Central Bank of Nigeria (CBN)
The Central Bank of Nigeria, CBN is the apex and regulatory bank which was established by the Act of Parliament in 1958 as amended in 1991, 1993,1997,1998,1999, and 2007.
The CBN Act of 2007 of the Federal Republic of Nigeria charges the Bank with the overall control and administration of the monetary and financial sector policies of the Federal Government.
Consequently, the Bank is charged with the responsibility of administering the Banks and Other Financial Institutions Act (BOFIA), 2020, with the sole aim of ensuring high standards of banking practice and financial stability through its surveillance activities, as well as the promotion of an efficient payment system.
In addition to its core functions, CBN has over the years performed some major developmental functions, focussed on all the key sectors of the Nigerian economy (financial, agricultural and industrial sectors). Overall, these mandates are carried out by the Bank through its various departments.
The Central Bank of Nigeria has the following objects of CBN
- It ensures monetary and price stability;
- Issue legal tender currency in Nigeria;
- Maintain external reserves to safeguard the international value of the legal tender currency;
- Promote a sound financial system in Nigeria; and
- Act as Banker and provide economic and financial advice to the Federal Government.
History of the Central Bank of Nigeria
G. D. Paton Report
The period 1892 – 1952, there was an enquiry by the then colonial administration to investigate banking practice in Nigeria. The G. D. Paton Report which emanated from the enquiry was the basis for the first Banking Ordinance of 1952.
The ordinance was designed to ensure orderly commercial banking and to prevent the establishment of unviable banks. A draft legislation for the establishment of Central Bank of Nigeria was presented to the House of Representatives in March, 1958. The Act was fully implemented on 1 July, 1959 when the Central Bank of Nigeria came into full operations.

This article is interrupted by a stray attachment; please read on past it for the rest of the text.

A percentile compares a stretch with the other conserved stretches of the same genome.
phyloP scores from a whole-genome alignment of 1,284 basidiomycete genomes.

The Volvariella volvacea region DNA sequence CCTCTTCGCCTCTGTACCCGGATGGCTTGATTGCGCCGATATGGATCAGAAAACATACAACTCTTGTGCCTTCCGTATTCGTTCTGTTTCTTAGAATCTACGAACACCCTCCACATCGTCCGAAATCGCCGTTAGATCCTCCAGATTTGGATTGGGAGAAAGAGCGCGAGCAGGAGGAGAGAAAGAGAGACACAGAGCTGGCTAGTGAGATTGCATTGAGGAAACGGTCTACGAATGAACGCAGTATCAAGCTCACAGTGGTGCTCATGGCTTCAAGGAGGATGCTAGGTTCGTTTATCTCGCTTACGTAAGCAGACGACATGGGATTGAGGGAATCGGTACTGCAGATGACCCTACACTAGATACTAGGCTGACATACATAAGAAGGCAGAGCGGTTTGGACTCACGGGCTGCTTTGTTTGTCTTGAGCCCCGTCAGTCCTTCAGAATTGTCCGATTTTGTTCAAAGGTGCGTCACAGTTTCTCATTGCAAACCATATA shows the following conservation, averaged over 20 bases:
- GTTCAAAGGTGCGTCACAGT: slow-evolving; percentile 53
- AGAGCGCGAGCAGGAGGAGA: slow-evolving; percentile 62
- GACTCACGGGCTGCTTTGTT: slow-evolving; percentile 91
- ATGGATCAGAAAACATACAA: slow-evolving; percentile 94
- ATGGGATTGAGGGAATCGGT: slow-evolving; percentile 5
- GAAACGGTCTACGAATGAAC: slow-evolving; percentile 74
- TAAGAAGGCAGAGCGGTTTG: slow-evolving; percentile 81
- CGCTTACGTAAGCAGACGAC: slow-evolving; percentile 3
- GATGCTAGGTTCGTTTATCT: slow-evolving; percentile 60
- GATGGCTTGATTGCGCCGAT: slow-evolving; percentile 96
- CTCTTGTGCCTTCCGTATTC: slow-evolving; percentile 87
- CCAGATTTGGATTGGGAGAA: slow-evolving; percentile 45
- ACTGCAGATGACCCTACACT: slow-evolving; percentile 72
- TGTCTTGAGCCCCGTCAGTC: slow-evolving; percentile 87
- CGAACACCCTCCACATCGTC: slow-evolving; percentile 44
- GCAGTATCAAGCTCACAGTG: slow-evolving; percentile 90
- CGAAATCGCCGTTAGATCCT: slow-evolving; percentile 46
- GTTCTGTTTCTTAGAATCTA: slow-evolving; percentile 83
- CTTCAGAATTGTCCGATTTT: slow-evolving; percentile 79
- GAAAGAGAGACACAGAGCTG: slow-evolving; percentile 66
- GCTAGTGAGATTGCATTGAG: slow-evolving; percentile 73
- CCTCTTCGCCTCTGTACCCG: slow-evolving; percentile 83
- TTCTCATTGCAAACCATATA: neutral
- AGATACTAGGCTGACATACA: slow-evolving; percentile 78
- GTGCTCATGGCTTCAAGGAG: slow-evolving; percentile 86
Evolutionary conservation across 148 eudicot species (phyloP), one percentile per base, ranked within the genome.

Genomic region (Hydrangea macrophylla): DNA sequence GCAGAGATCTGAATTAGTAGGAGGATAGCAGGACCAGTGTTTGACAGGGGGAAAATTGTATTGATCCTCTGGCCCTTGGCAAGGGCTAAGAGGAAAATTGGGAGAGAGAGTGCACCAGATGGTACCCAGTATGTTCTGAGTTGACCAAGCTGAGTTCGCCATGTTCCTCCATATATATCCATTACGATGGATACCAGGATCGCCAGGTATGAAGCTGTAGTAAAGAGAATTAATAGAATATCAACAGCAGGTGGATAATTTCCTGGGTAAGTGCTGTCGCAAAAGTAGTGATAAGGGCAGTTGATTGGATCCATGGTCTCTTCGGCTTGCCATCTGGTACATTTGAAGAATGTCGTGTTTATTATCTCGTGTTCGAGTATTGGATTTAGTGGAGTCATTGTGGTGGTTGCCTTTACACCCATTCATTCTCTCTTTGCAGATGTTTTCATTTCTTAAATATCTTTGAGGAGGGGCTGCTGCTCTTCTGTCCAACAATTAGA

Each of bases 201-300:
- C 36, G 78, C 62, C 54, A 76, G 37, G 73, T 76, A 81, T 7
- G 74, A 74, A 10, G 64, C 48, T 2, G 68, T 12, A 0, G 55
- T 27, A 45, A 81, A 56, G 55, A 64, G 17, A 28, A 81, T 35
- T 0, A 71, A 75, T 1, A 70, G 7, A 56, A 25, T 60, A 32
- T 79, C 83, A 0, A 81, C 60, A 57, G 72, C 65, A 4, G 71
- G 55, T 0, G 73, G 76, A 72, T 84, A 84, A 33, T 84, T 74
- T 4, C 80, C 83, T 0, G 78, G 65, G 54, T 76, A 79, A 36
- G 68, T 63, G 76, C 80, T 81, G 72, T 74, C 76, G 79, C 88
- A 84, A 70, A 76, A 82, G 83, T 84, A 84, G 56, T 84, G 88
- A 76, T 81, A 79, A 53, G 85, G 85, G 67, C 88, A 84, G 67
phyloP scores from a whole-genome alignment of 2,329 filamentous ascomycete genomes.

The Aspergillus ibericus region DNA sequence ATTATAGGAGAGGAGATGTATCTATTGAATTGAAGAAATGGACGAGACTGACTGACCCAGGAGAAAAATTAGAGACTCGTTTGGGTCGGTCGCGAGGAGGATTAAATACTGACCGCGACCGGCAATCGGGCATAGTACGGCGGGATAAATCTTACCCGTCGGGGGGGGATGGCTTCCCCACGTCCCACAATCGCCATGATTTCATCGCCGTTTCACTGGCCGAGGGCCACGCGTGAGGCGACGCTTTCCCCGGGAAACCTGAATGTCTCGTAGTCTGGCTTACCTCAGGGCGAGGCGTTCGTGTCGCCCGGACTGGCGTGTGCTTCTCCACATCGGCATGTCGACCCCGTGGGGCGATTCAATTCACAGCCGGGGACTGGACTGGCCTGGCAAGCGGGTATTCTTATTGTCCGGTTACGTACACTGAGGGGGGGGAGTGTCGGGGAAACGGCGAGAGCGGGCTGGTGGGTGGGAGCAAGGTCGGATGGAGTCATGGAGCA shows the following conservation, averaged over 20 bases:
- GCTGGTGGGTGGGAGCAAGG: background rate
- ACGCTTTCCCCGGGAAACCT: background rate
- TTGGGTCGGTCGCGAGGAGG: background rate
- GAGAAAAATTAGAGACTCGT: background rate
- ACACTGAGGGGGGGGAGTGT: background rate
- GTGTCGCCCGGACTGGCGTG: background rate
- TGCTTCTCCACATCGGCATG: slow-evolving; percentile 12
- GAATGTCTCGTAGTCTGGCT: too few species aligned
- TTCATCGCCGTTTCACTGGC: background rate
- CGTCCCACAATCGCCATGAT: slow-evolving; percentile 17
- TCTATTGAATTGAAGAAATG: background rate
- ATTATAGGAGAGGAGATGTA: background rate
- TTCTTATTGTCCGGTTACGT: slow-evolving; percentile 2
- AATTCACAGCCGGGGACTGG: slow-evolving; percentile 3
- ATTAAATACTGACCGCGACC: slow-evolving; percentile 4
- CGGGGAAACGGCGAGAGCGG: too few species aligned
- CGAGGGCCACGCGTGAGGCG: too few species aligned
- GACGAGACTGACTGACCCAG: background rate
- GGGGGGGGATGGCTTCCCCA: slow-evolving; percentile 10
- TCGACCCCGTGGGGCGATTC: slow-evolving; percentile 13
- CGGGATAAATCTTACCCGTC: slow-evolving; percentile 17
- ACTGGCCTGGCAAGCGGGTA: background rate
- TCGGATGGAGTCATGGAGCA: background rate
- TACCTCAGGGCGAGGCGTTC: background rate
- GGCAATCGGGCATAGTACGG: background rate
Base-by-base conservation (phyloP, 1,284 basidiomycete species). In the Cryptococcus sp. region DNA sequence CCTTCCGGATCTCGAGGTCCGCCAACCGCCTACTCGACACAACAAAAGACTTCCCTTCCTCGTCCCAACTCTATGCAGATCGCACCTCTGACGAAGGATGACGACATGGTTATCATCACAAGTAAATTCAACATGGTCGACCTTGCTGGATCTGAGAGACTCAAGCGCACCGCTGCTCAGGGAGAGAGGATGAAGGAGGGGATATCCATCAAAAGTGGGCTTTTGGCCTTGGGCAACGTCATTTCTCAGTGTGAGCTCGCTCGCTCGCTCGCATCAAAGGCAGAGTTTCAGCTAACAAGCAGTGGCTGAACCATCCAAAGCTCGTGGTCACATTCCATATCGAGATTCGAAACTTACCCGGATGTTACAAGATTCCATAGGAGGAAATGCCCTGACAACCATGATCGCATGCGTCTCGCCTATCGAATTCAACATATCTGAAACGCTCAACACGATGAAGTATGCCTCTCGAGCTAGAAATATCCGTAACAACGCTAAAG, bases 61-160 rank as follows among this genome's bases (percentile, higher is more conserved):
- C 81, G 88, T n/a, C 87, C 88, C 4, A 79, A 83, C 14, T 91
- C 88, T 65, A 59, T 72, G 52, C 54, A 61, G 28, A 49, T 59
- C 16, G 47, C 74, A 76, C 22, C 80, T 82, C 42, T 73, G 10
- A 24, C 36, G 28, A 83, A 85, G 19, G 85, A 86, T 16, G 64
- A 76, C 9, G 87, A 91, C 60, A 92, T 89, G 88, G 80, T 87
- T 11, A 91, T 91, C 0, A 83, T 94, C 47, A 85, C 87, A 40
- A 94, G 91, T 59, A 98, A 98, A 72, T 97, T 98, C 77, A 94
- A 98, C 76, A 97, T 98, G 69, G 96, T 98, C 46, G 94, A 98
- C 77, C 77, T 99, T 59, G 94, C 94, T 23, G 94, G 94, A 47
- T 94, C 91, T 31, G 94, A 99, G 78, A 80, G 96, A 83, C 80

Central Bank Act, 1958
The Central Bank Act, 1958 (as amended) and the Banking Decree 1969 (as amended) constituted the legal framework within which the CBN operates and regulates banks. The wide range of economic liberalization and deregulation measures following the adoption, in 1986, of a Structural Adjustment Programme (SAP) resulted in the emergence of more banks and other financial intermediaries.
The Banks and Other Financial Institutions (BOFI) Decrees 24 and 25 of 1991, which repealed the Banking Decree 1969 and all its amendments, were, therefore, enacted to strengthen and extend the powers of CBN to cover the new institutions in order to enhance the effectiveness of monetary policy, regulation and supervision of banks as well as non-banking financial institutions. Unfortunately in 1997, the Federal Government of Nigeria enacted the CBN (Amendment Decree No. 3 and BOFI (Amended)] Decree No. 4 in 1997 to remove completely the limited autonomy which the Bank enjoyed since 1991.
The 1997 Amendments
The 1997 amendments brought the CBN back under the supervision of the Ministry of Finance. The Decree made CBN directly responsible to the Minister of Finance with respect to the supervision and control of bank and other financial institutions, while extending the supervisory role of the bank to other specialised Banks and Financial Institutions. The amendment placed enormous powers on the Ministry of Finance while leaving the CBN with a subjugated role in the monitoring of the financial institutions with little room for the Bank to exercise discretionary powers.
The 1998 Amendments
The CBN (Amendment) Decree No. 37 of 1998 which repealed the CBN (Amended) Decree No. 3 of 1997. The Decree provided a measure of operational autonomy for the CBN to carry out its traditional functions and enhances its versatility.
The CBN Act, 2007